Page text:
In contrast, the 1935 New Jersey Annual Conference urged a boycott of the upcoming 1936 Olympics in Berlin, condemning Nazi rule as “an example of a ruthless government, bloated with temporal power.” [“Methodists Urge US to Shun Olympics Under ‘Ruthless’ Nazis”, New York Times (September 22, 1935) Page N1]. The National Council of Methodist Youth even more strongly urged a boycott. While in the same timeframe, the 1935 New York Annual Conference lambasted the “militaristic program of the Roosevelt administration” for “its extraordinary military and naval budgets”, whose “plans and preparations for mobilizing industry and man-power indicate that the United States is getting ready for war.” New York Methodism insisted on “universal disarmament” and ” resistance to war and preparations for war.” [“Roosevelt Policy on Arms Assailed”, New York Times (May 11, 1935) Page 18].
The 1936 northern General Conference found it necessary to restate its convictions which were that Methodism “does not endorse, support, or propose to participate in war”, hoping instead for “non-violent methods of overcoming evil.” [General Conference Reports and Resolutions, Methodist Episcopal Church (1936), Pages 660-661]. The bishops insisted that “advocates of war” are “on the defensive, as never before.” They insisted,”Idealism dwells with the pacifists,” and surmised that any “militarist” who quits Methodism because of its “peace pronouncements” has “none other refuge” within Protestantism. They warned that another World War would fuel “communistic experiments and bullying dictatorships.” [Journal of the General Conference, Methodist Episcopal Church (1936), Pages 140-141].
Not to be outdone, the southern bishops complained to their 1938 General Conference that “all the leading nations of the world are preparing for a threatened cataclysm”, including the US. The bishops insisted :”This whole hellish business must be done away” and war plans “must stop”, although, as most folks with good intentions tend to be, they did not explain how it should be done. [Journal of the Twenty-Third General Conference, Methodist Episcopal Church, South (1938), Pages 248-249]. I suspect that Hitler and Tojo agreed as they planned to rule the world. And in the fine tradition of ‘fake news’, Bishop Francis McConnell editorialized in 1938: “This nation seems about to embark on a militaristic policy the like of which nobody has ever before dreamed of.” He complained that during World War One the “most frightful description of outrages by Germans” was concocted for “patriotic” reason, and he expected “the liars will all forthwith be mobilized” for “another war.” [Bishop F.J. McConnell,”Public Should Know Reasons for Administration’s Armaments Policy”, Religious News Service, February 21, 1938, Bishop McConnell Papers, United Methodist Archives Center, Drew University].
In another outlet, Bishop McConnell admitted Nazi Germany was guilty of “inhumanity of the most dreadful kind” against the Jews. He condemned the German seizure of Austria, predicting further “degradation of the Jews” and assault on the church in Austria, but still warning against war, which might mean “we sooner or later would be doing the same inhuman things.” He believed “there is left enough honor and decency among Germany’s people to feel the shafts of criticism of the rest of the world.” [Bishop F.J. McConnell,”Americans Must Refuse to Get Used to Tragedy”, Religious News Service, April 11, 1938, Bishop McConnell Papers, United Methodist Archives Center, Drew University]. McConnell explained that a “stiff standing against a reckless bandit who has a gun is not always the part of wisdom”, this after British Prime Minister Neville Chamberlain appeased Hitler in 1938 by agreeing to partial German conquest of Czechoslovakia. This he justified by sympathizing with Hitler’s anti-communism stand, ignoring Hitler’s “world wide” war against the Jews. [Bishop F.J. McConnell,”Should We Be Surprised at Chamberlain’s Policy?”, Religious News Service, October 10, 1938, Bishop McConnell Papers, United Methodist Archives Center, Drew University].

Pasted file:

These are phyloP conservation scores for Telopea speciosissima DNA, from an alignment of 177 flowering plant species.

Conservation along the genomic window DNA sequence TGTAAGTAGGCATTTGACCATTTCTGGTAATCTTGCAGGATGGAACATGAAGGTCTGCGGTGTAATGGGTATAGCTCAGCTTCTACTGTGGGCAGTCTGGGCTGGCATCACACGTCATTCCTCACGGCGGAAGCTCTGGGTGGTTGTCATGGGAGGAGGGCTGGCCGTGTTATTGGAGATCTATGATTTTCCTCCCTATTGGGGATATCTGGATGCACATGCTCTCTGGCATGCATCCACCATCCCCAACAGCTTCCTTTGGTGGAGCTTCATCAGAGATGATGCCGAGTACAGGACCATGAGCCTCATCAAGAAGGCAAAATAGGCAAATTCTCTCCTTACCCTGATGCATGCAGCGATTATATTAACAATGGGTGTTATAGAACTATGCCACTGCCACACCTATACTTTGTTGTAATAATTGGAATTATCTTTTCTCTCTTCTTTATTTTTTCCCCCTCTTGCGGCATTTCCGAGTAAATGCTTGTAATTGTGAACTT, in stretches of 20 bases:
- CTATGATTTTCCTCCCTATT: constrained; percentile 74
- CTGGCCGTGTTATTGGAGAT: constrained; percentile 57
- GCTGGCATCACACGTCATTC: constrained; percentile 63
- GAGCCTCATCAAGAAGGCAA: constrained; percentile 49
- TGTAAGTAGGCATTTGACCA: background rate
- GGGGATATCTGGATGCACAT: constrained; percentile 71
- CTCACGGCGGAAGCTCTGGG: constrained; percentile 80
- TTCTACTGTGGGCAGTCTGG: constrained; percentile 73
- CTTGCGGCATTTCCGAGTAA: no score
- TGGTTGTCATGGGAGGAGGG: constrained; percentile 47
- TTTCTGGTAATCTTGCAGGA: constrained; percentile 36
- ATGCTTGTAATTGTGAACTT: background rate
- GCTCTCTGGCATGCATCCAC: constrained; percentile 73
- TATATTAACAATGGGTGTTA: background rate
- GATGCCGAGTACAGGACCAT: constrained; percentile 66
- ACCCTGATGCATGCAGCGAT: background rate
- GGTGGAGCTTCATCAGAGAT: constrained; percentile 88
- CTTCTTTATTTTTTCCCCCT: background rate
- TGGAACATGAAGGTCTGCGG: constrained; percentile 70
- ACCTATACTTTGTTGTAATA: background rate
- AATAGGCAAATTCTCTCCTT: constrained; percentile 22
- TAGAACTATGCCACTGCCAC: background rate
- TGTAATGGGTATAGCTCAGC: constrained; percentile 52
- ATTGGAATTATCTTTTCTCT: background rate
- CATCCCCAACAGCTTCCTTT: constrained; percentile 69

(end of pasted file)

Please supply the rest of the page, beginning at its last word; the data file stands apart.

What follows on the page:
Next week we will continue with the church’s involvement with political commentary right up to the start of the Second World War. Will we ever find when politics was no longer appropriate for the church?
– Bob Munsey
A brief commentary: Some may believe that by writing these series I am anti-church. Quite the contrary! My ‘beef’ is with churches that sit back and let politics and politicians run all over them thinking that they can say nothing and all will be OK. Well two church groups…one in Oregon and one in North Carolina chose to not be silent. The churches filed law suits arguing that the states’ social-distancing directives were unconstitutional. Federal judges in Oregon and North Carolina sided with the churches. Those who believe that politicians always make good decisions may need to be educated on just what some politicians are trying to do to this country. What better source of education than the pulpit? It’s not going to come from the government.